On July 23, 2015 Shigeko Kubota—a seminal Japanese female figure in the international Fluxus collective—passed away. But it is not too late to take a dose of her Flux Medicine (1966/1968). The Walker’s extensive Fluxus collection includes Kubota’s iconic multiple of this title, comprising a plastic box with a label depicting a small white tablet with the word “FLUX” engraved on it. The contents are Kubota’s medicinal concoction: one white ball, one empty capsule, one Styrofoam disk, a clear bottle of unidentified liquid, an eye dropper, crushed eggshells, packages of Alka-Seltzer, Calcium-Lactate, and Neo-Synephrine, accompanied by a plastic tube and a needle for injection. Like most Fluxus multiples, Flux Medicine can be read as either an absurdist, apolitical gesture or a radical renegotiation of the role of the artist and art object in our commodity culture. This slippage between commerce, art, and life epitomized the zeitgeist in which artists from the 1960s and early 1970s were working, as exemplified in the exhibition International Pop (closing August 29). Kubota’s “Flux-formula” presents art that can be injected, an aesthetic “supplement” for transforming art—and perhaps the role of the artist—into a consumable commodity. International Pop posits “Pop” as a pill—akin to Kubota’s Flux Medicine—that was being popped by artists across the globe.
A floor-to-ceiling “shop window” within the exhibition ignites a dialogue between the Fluxus anthology Flux Year Box 2 (variants of which include Kubota’s Flux Medicine) and works by American, European, and Japanese artists associated with the viral Pop aesthetic. Japanese artist Genpei Akasegawa’s One-Thousand-Yen Note Trial Impound Object: Mask (1963) presents an uncanny aesthetic parallel to American artist Christo’s Package 1961 (1961), both made of found and fabricated objects bound by rope. Additionally, the imitation Yen notes (on view) that Akasegawa incorporates throughout his practice are in direct dialogue with the counterfeit dollar bills that his American Fluxus counterpart Robert Watts was contemporaneously producing en masse.
The work of Kubota and her Fluxus cohort speaks to the formative cultural flows between the US and Japan throughout the 1960s. Kubota met Fluxus founder George Maciunas in Japan and shortly after accepted his request to relocate to New York in 1964, the same year that Merce Cunningham and Robert Rauschenberg traveled to Tokyo’s Sogetsu Art Center, as part of the first world tour of the Merce Cunningham Dance Company. A section of International Pop is dedicated to these cross-cultural intersections at the Sogetsu Art Center, an international hub where the experimental practices of the West collided with those of the emerging Japanese avant-garde. The Sogetsu Art Center played a major role in the integration of Japanese artists such as Kubota and Yoko Ono (whose 1966 Sky TV is also on view) into the Fluxus collective, while also cultivating Tokyo Pop. Sogetsu was also the site of the infamous encounter between Rauschenberg and Ushio Shinohara—who had been reproducing the American painter’s work based on black-and-white magazine images—during his Twenty Questions to Bob Rauschenberg performance (1964). Imitation and appropriation are themes that run throughout International Pop, especially in the work of Shinohara who described his practice as “imitation” art, positing Rauschenberg’s 1958 assemblage Coca Cola Plan as a jumping off point for a series of replicas (both versions are on view).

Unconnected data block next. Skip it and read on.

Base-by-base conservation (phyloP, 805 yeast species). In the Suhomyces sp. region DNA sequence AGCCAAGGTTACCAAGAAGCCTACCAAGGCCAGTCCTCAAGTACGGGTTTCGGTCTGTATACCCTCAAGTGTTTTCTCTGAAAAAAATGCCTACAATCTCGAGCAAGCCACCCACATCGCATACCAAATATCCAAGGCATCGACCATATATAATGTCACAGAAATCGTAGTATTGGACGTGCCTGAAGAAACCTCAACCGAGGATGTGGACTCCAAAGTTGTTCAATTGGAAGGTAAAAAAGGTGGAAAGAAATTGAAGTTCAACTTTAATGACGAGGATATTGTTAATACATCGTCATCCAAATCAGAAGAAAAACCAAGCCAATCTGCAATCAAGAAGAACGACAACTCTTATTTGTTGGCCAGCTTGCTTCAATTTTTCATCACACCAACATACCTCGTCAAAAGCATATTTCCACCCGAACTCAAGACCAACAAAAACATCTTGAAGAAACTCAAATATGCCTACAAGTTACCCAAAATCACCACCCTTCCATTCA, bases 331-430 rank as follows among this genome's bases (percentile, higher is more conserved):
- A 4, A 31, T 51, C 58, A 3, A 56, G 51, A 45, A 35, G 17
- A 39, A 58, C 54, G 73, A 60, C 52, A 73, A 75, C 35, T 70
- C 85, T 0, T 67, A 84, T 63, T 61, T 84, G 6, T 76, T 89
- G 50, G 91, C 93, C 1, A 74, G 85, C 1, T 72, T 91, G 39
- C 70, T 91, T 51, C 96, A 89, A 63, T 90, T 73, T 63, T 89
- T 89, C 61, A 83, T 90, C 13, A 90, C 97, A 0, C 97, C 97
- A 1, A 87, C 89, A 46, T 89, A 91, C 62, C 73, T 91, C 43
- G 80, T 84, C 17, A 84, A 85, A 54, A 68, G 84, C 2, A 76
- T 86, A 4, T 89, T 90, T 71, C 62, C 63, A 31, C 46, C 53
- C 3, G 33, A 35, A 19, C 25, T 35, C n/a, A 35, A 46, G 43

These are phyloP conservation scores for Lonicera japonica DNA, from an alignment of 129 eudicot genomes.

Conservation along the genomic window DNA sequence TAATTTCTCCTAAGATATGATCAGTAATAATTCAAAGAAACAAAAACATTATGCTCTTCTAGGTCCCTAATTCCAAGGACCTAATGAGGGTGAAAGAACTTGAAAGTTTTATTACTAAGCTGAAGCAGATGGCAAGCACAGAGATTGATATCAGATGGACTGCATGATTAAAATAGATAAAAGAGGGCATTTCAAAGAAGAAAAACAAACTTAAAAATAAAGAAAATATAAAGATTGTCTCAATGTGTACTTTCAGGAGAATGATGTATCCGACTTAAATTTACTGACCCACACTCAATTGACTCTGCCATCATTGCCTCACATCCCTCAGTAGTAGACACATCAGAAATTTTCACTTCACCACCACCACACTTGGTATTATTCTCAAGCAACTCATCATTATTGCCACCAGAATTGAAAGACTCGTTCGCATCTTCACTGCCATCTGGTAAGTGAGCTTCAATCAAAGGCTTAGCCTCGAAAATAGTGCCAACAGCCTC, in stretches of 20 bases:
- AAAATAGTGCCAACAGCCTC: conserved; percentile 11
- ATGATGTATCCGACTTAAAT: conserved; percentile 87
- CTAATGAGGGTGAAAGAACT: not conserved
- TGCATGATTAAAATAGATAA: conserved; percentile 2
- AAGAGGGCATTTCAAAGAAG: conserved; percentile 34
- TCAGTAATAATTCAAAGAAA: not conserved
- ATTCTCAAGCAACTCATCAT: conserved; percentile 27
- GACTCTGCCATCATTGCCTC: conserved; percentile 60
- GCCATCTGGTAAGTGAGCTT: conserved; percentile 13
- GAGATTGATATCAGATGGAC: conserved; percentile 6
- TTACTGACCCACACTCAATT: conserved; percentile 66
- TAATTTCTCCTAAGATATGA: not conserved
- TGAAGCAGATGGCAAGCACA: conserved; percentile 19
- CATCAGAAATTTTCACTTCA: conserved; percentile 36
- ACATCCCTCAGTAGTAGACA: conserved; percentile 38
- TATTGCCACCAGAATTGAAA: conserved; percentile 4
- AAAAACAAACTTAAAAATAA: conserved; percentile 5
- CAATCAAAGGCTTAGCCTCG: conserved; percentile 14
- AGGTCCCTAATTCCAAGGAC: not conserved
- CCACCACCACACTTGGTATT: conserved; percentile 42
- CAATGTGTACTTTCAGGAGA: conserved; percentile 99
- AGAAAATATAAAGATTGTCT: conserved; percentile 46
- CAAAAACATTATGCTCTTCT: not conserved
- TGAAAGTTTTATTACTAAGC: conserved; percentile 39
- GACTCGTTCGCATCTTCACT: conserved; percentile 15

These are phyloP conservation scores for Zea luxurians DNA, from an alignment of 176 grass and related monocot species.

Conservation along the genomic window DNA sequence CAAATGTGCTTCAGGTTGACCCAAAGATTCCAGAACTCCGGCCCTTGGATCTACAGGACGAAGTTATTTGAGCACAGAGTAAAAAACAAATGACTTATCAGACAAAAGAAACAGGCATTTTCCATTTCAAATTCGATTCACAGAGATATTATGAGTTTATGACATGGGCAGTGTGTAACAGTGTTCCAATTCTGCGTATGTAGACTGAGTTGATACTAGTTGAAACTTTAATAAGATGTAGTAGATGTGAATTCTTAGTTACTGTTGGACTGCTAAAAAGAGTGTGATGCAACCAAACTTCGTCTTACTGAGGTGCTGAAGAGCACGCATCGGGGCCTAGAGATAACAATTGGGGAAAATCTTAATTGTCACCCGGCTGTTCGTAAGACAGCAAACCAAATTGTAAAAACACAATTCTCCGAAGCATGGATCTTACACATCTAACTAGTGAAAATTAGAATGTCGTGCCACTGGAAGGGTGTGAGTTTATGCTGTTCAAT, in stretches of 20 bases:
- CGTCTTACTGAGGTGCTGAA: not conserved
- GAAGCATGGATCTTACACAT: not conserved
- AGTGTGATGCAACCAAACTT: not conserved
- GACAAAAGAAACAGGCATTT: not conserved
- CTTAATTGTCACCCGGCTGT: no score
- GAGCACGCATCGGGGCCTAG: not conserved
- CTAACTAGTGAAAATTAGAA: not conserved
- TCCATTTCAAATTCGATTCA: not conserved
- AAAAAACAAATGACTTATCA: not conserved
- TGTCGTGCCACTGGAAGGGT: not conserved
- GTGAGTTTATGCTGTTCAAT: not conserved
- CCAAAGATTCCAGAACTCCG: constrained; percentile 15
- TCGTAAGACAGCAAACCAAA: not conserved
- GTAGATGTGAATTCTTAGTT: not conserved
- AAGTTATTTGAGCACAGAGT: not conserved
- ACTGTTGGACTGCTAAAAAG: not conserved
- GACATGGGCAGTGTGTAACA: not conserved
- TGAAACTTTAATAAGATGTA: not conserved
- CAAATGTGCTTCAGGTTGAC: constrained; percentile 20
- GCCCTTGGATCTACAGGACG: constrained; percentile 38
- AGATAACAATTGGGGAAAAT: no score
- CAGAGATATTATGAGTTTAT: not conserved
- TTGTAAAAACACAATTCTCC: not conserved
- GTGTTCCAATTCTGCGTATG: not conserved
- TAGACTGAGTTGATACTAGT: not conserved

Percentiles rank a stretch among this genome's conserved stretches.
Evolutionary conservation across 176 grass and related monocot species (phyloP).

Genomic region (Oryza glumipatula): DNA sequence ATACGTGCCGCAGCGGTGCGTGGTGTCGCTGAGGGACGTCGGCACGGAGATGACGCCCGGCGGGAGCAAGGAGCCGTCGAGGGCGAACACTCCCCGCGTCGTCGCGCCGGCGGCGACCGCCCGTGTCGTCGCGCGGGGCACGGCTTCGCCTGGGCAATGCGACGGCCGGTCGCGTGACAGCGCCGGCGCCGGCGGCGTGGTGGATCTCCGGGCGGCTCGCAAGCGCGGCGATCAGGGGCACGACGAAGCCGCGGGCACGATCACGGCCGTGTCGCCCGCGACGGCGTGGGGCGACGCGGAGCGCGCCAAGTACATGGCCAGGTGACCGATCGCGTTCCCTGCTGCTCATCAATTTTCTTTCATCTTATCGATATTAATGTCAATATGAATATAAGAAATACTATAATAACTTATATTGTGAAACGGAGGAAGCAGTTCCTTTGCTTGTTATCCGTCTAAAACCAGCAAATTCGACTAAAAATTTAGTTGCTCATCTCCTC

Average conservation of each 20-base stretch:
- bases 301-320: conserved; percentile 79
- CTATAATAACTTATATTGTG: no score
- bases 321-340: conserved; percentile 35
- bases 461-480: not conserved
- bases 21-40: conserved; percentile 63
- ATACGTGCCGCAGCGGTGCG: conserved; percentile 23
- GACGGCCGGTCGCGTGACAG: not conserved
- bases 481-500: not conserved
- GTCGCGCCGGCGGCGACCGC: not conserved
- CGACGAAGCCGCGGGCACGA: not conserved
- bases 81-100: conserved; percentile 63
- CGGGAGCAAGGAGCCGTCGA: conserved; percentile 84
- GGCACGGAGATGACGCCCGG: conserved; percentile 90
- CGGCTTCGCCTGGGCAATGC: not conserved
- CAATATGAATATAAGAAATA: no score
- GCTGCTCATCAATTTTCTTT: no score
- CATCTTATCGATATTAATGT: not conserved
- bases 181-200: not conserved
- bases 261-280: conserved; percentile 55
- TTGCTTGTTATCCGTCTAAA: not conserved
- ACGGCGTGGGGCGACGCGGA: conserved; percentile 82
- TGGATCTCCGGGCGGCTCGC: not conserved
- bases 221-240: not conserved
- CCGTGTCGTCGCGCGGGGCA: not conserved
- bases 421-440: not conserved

In an oral history interview with Shigeko Kubota, the interdisciplinary artist notes, “at school [in Japan in the early 1960s] I studied about [Marcel Duchamp] in [art] history. But Pop art was the main, topic, very fashionable. Of course, if we trace back, Duchamp was the beginning of Pop.” Many of the artists—including John Cage, Merce Cunningham, Robert Rauschenberg, and Jasper Johns—who visited Japan during this transformative period and performed at the Sogetsu Art Center were directly influenced by the Duchampian gesture of making art out of the stuff of everyday life. In this spirit, Hi Red Center, a rotating cast of experimental artists founded by close friends of Kubota including Genpei Akasegawa, began treating the streets of Tokyo as their experimental studio and playground. The collective organized politically charged Happenings such as Street Cleaning Event (1964). In tongue-in-cheek “preparation” for the Olympic Games, which represented the pinnacle of western influence, Hi Red Center began scrubbing the streets of the city in an effort to make it pristine for international visitation.
Hi Red Center performed myriad public events and spatially documented them on a map of Tokyo’s urban landscape in what became called the Bundle of Events (1965), which exists in the Walker’s collection. Kubota was the primary US liaison for the group, translating the map into English so that George Maciunas could publish it in New York as a Fluxus edition. The irony of Hi Red Center “cleaning” the streets of Tokyo in resistance to Western influence while collaborating with New York-based artists who shared their aesthetic sensibility speaks to the critical ambivalence of both Fluxus and Tokyo Pop. In this way, Kubota’s Flux Medicine acts as a representative metaphor for this cultural paradigm. While the work can be viewed as a playful, faux-commodity embracing the productive repurposing of the products of consumer culture, it simultaneously proposes a way in which to purge the effects of a hyper-mediated image society—a potential “cure” for the maladaptive symptoms of the global pop virus.